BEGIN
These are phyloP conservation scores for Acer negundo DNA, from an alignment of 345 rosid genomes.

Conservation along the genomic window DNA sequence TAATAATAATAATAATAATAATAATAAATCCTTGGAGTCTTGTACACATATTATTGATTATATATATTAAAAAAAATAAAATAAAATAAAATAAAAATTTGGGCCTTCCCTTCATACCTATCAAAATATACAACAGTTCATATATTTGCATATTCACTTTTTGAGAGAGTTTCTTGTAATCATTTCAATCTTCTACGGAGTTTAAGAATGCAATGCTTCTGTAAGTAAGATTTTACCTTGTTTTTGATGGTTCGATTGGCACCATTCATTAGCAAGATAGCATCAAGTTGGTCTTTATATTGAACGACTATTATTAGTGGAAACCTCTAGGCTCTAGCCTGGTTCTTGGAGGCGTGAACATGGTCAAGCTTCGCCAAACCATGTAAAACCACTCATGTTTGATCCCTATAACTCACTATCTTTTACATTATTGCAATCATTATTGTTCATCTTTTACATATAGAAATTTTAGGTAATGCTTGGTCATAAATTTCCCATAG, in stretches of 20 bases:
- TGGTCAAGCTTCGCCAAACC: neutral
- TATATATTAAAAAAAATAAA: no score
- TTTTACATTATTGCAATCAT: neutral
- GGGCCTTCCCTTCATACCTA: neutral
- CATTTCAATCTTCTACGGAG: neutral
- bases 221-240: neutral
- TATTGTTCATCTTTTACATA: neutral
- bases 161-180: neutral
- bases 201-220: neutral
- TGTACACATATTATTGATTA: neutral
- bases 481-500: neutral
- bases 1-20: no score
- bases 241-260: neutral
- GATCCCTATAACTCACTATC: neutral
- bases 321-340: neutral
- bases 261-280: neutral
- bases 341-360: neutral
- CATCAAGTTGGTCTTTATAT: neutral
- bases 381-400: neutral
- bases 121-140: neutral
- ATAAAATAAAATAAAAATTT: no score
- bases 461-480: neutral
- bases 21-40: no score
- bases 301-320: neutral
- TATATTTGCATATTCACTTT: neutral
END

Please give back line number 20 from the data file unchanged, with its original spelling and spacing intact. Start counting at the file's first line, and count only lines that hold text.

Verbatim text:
- CATCAAGTTGGTCTTTATAT: neutral